Synopses & Reviews
Music legend Bob Dylan's only work of fiction—a combination of stream of consciousness prose, lyrics, and poetry that gives fans insight into one of the most influential singer-songwriters of our time.
Written in 1966, Tarantula is a collection of poems and prose that evokes the turbulence of the times in which it was written, and gives a unique insight into Dylan's creative evolution. It captures Bob Dylan's preoccupations at a crucial juncture in his artistic development, showcasing the imagination of a folk poet laureate who was able to combine the humanity and compassion of his country roots with the playful surrealism of modern art. Angry, funny, and strange, the poems and prose in this collection reflect the concerns found in Dylan's most seminal music: a sense of protest, a verbal playfulness and spontaneity, and a belief in the artistic legitimacy of chronicling everyday life and eccentricity on the street.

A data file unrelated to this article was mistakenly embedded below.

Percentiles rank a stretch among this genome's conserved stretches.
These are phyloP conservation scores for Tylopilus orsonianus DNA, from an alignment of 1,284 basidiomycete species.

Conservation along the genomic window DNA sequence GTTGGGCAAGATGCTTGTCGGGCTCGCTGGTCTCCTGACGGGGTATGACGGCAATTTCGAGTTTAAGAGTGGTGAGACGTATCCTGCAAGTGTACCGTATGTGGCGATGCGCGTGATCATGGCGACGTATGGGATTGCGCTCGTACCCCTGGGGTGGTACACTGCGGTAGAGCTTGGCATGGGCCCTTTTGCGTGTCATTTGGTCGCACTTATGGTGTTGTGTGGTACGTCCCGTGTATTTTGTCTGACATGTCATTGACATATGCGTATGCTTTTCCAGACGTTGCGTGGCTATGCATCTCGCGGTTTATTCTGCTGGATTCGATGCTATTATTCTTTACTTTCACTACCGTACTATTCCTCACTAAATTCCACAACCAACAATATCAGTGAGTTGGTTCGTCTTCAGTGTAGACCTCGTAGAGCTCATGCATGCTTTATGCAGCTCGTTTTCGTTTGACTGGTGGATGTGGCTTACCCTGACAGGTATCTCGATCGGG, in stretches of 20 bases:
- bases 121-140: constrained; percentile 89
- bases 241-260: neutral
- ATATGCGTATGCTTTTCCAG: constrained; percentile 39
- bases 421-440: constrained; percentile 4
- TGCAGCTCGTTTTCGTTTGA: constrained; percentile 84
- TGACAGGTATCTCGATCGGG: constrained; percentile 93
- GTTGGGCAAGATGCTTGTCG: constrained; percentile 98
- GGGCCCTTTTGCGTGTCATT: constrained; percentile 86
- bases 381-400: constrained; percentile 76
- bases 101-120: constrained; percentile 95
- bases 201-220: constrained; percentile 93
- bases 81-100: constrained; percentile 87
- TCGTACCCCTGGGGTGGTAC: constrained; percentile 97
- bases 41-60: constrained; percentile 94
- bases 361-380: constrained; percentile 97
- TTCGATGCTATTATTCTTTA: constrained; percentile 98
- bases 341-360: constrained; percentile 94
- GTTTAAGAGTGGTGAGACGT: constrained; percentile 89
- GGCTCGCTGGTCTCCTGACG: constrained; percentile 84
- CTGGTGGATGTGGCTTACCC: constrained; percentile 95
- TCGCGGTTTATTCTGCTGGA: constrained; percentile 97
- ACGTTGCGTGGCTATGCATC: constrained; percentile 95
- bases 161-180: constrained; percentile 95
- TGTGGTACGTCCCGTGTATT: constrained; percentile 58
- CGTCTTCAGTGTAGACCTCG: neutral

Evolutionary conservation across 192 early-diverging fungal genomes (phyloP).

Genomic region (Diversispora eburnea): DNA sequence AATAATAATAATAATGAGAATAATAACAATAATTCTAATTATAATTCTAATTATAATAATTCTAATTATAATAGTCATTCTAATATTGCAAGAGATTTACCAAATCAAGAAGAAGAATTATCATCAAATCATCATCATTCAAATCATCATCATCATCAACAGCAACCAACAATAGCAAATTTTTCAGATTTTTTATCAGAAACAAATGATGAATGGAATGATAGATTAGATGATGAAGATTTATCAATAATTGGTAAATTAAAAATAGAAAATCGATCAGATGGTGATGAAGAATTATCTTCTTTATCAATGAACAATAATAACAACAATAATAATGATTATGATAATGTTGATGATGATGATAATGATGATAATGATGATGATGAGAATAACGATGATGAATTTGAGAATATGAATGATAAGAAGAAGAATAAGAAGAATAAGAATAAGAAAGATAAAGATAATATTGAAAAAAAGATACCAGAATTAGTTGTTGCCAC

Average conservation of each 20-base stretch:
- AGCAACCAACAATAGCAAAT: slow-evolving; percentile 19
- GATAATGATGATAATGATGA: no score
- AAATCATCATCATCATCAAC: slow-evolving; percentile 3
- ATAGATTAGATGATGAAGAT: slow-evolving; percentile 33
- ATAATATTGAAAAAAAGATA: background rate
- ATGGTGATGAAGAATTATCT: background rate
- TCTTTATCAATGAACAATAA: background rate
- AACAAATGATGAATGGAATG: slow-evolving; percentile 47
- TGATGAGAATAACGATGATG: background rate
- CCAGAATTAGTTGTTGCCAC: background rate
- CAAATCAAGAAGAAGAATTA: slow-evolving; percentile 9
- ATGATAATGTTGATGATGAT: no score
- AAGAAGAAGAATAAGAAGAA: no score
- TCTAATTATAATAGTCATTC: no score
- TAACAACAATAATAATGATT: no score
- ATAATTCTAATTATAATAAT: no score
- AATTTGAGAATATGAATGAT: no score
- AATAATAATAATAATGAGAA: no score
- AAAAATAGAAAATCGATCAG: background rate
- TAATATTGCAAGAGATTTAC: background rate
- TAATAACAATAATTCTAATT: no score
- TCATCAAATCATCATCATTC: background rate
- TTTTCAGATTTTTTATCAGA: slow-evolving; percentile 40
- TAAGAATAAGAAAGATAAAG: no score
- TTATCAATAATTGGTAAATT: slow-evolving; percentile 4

First published in 1971, this essential volume to Dylan's creative process includes song lyrics and poetry that echo Dylan's wordplay and savvy street rhythms, along with a new, original preface.
About the Author
Bob Dylan is one of the most celebrated songwriters and performers of all time. He has released thirty-six studio albums, which collectively have sold over 120 million copies around the world. He has been awarded the French Legion of Honor, a Pulitzer Prize Special Citation, and the Presidential Medal of Freedom, the country’s highest civilian honor. His memoir, Chronicles: Volume One, spent a year on the New York Times bestseller list.